UChicago Medicine, a prominent South Side health system, wants to build an estimated $633 million hospital dedicated to cancer care on its Hyde Park campus.
Health system officials say the new center would create a more seamless experience for patients who now might have to trek from building to building for everything from doctor visits to chemotherapy to scans.
The new facility also would free up space elsewhere on UChicago’s campus for non-cancer patients who have complex diseases and health conditions, such as those who have had organ transplants or a traumatic injury. The system’s flagship hospital, the University of Chicago Medical Center, is a regional destination, and it’s often nearly full.
“We need more space,” said Dr. Kunle Odunsi, director of the health system’s Comprehensive Cancer Center. “It’s very clear to us. In fact, the COVID pandemic really revealed that to us more than anything else, that we need more capacity to be able to care for our cancer and non-cancer patients.”
The new center could help boost access to medical care in a region where hospitals and services have vanished over the years. The South Side is considered a health care desert, with “alarming access gaps,” according to a local study published last year. Access to specialists was “completely imbalanced” with the rest of Chicago, the study found.
Yet the need for this level of medical care is dire. For cancer in particular, the South Side is home to communities with some of the highest rates of people diagnosed with and dying of this disease in the entire city, according to the Chicago Health Atlas. In fact, many of these neighborhoods surround UChicago Medicine.
The shortage of services has forced patients to go elsewhere for care. In 2020, 67% of adult cancer patients who live on the South Side left the area for treatment, according to UChicago’s cancer hospital application to Illinois regulators.
A teaching and research hub, UChicago Medicine is the biggest health care system by far on the South Side. Most other hospitals in the area are so-called safety nets that treat mostly low-income and elderly Black patients, and these hospitals often struggle to survive.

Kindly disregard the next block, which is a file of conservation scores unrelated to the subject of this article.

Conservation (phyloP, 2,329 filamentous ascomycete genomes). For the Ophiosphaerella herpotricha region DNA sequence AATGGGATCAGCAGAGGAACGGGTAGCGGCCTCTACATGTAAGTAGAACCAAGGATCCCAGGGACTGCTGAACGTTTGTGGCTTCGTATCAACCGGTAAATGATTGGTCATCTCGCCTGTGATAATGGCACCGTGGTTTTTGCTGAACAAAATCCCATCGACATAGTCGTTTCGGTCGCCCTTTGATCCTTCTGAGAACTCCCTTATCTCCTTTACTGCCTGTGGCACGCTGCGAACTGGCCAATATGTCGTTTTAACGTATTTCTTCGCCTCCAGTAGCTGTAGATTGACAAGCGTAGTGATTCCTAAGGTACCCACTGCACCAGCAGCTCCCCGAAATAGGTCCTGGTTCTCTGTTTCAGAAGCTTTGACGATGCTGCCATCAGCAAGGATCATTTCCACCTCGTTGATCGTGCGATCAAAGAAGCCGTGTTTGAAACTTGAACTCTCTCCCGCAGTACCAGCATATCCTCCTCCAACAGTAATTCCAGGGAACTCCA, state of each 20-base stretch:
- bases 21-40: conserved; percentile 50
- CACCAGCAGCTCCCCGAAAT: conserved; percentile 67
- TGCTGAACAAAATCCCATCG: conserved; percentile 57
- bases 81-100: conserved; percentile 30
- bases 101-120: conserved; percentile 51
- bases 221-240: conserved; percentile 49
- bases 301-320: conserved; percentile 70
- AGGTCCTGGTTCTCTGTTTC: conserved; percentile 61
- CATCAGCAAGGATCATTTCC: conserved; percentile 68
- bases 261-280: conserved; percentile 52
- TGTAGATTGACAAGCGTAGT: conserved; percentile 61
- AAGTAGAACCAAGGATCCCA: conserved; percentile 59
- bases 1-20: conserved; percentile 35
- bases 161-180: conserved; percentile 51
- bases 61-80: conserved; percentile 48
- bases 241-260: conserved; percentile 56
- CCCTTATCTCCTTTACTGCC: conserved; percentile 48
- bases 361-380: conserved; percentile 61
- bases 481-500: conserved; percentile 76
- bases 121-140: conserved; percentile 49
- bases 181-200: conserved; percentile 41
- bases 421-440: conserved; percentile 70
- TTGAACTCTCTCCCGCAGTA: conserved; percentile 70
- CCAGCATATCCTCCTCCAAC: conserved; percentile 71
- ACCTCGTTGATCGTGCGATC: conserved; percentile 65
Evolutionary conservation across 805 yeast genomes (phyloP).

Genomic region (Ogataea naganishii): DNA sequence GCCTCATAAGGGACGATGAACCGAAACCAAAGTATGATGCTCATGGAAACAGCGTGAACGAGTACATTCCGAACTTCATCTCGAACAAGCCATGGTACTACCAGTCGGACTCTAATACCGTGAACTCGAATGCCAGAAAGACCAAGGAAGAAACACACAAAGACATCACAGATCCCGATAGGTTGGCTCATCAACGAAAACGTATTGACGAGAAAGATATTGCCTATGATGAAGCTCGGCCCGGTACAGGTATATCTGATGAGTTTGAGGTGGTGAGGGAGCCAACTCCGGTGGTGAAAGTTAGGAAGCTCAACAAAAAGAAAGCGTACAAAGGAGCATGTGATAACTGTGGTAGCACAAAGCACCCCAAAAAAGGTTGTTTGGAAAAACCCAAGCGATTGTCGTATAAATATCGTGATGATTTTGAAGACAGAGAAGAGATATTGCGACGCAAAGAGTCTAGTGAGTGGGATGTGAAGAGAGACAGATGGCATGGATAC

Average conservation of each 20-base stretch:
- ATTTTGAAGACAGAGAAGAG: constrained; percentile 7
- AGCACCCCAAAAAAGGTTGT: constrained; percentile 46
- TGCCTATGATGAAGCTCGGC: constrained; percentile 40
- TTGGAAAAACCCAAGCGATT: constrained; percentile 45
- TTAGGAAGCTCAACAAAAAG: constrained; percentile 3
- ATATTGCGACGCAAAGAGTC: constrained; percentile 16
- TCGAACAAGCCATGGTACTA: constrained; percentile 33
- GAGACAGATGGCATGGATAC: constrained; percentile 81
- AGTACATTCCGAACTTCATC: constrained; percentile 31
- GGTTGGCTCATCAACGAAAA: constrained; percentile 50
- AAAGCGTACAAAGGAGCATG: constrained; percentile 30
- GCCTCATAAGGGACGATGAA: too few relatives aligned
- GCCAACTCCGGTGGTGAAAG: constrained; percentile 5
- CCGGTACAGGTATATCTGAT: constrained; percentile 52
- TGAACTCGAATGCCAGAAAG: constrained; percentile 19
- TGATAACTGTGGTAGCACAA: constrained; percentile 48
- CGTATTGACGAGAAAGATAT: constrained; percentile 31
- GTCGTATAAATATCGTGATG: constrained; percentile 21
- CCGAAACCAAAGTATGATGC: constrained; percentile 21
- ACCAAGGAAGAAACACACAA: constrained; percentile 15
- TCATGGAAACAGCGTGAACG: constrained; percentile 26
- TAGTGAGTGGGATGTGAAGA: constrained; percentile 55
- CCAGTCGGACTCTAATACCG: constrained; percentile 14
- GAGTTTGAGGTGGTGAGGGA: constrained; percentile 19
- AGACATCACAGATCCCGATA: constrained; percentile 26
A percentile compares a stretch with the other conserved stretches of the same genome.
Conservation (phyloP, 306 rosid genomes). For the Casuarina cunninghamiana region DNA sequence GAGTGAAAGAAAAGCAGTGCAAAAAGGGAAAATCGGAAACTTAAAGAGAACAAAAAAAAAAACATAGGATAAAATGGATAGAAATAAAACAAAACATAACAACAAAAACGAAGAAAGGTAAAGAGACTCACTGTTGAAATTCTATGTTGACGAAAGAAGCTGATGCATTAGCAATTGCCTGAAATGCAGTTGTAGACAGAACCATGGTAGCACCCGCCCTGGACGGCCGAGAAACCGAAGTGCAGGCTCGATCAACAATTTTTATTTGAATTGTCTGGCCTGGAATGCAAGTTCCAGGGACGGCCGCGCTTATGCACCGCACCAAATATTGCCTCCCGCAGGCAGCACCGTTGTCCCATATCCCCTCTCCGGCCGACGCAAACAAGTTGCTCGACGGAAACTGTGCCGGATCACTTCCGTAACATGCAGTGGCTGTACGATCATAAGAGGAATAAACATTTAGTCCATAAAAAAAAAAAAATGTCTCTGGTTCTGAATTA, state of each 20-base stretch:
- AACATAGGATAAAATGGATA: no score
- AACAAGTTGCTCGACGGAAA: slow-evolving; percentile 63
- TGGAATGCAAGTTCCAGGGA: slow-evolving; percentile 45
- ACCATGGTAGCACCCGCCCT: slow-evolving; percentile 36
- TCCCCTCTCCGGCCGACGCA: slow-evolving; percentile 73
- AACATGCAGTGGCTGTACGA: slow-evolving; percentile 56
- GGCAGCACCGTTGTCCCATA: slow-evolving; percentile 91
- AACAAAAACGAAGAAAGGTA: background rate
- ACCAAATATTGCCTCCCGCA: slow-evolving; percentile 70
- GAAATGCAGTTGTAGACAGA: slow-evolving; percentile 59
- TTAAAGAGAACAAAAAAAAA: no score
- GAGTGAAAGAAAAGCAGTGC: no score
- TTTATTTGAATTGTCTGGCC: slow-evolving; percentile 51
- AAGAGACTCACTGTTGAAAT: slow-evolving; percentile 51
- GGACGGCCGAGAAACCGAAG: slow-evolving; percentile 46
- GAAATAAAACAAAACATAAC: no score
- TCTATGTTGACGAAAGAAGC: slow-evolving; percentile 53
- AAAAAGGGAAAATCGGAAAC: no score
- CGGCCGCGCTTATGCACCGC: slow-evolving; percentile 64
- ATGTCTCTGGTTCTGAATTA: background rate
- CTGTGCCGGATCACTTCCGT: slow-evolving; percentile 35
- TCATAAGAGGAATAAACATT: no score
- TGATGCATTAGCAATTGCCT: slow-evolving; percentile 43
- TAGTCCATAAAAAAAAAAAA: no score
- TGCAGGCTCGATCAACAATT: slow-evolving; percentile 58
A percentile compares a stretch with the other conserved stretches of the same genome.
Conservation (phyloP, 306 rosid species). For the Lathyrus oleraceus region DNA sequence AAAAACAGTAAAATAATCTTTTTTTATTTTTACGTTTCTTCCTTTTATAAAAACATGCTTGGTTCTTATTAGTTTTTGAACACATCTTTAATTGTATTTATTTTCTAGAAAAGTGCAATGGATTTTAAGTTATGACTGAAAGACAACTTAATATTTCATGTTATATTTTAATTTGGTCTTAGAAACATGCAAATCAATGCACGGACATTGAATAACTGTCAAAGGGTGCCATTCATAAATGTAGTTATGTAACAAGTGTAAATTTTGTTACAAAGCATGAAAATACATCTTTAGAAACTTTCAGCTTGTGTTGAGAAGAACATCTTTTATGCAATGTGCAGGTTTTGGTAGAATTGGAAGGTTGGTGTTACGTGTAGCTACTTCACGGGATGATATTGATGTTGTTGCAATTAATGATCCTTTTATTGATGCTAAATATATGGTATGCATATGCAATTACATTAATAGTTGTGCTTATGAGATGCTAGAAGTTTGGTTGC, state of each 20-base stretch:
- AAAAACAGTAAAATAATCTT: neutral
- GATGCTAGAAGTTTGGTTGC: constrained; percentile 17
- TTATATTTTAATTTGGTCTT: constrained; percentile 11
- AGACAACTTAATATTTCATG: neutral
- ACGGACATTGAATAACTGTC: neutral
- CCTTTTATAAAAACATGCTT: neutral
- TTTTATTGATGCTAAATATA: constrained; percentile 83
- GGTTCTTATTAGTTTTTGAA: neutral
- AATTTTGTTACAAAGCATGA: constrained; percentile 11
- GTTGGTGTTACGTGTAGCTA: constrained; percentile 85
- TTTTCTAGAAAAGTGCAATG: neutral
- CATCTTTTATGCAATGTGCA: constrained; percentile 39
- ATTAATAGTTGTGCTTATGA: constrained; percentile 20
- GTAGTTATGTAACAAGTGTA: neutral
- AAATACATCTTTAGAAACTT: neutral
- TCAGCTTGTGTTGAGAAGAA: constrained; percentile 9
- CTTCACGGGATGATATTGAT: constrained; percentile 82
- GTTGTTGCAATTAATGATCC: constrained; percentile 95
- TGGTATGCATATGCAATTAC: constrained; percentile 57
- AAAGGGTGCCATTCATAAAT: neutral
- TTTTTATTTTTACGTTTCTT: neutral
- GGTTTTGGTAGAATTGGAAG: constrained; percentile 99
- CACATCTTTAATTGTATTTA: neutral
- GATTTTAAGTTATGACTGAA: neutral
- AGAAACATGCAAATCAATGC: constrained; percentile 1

The proposed seven-story cancer hospital would be built along East 57th Street, across the street from U of C Medical Center’s busy adult emergency department.
The facility would house outpatient and inpatient care under one roof, with 128 hospital beds. There would be 100 exam rooms, imaging and infusion services, genetic testing and counseling, and urgent care for cancer patients.
The new hospital would focus on finding cancer early through screenings, and research aggressive forms of cancer that affect South Side residents and other communities of color across the U.S., according to the health system.
UChicago estimates the new hospital would be able to expand access for patients. The health system envisions around 200,000 outpatient visits a year, compared to about 120,000 currently, and admitting about 5,000 patients to the hospital a year compared to about 3,800 now.
The Illinois Health Facilities and Services Review Board, which regulates the hospital industry to prevent duplication of services, must approve UChicago Medicine’s proposal.
The health system plans to initially ask the board for permission to design and plan the cancer hospital. If approved, construction is estimated to begin in 2023, and the hospital would open to patients three years later.
Kristen Schorsch covers public health and Cook County for WBEZ’s government and politics desk. Follow her on Twitter @kschorsch.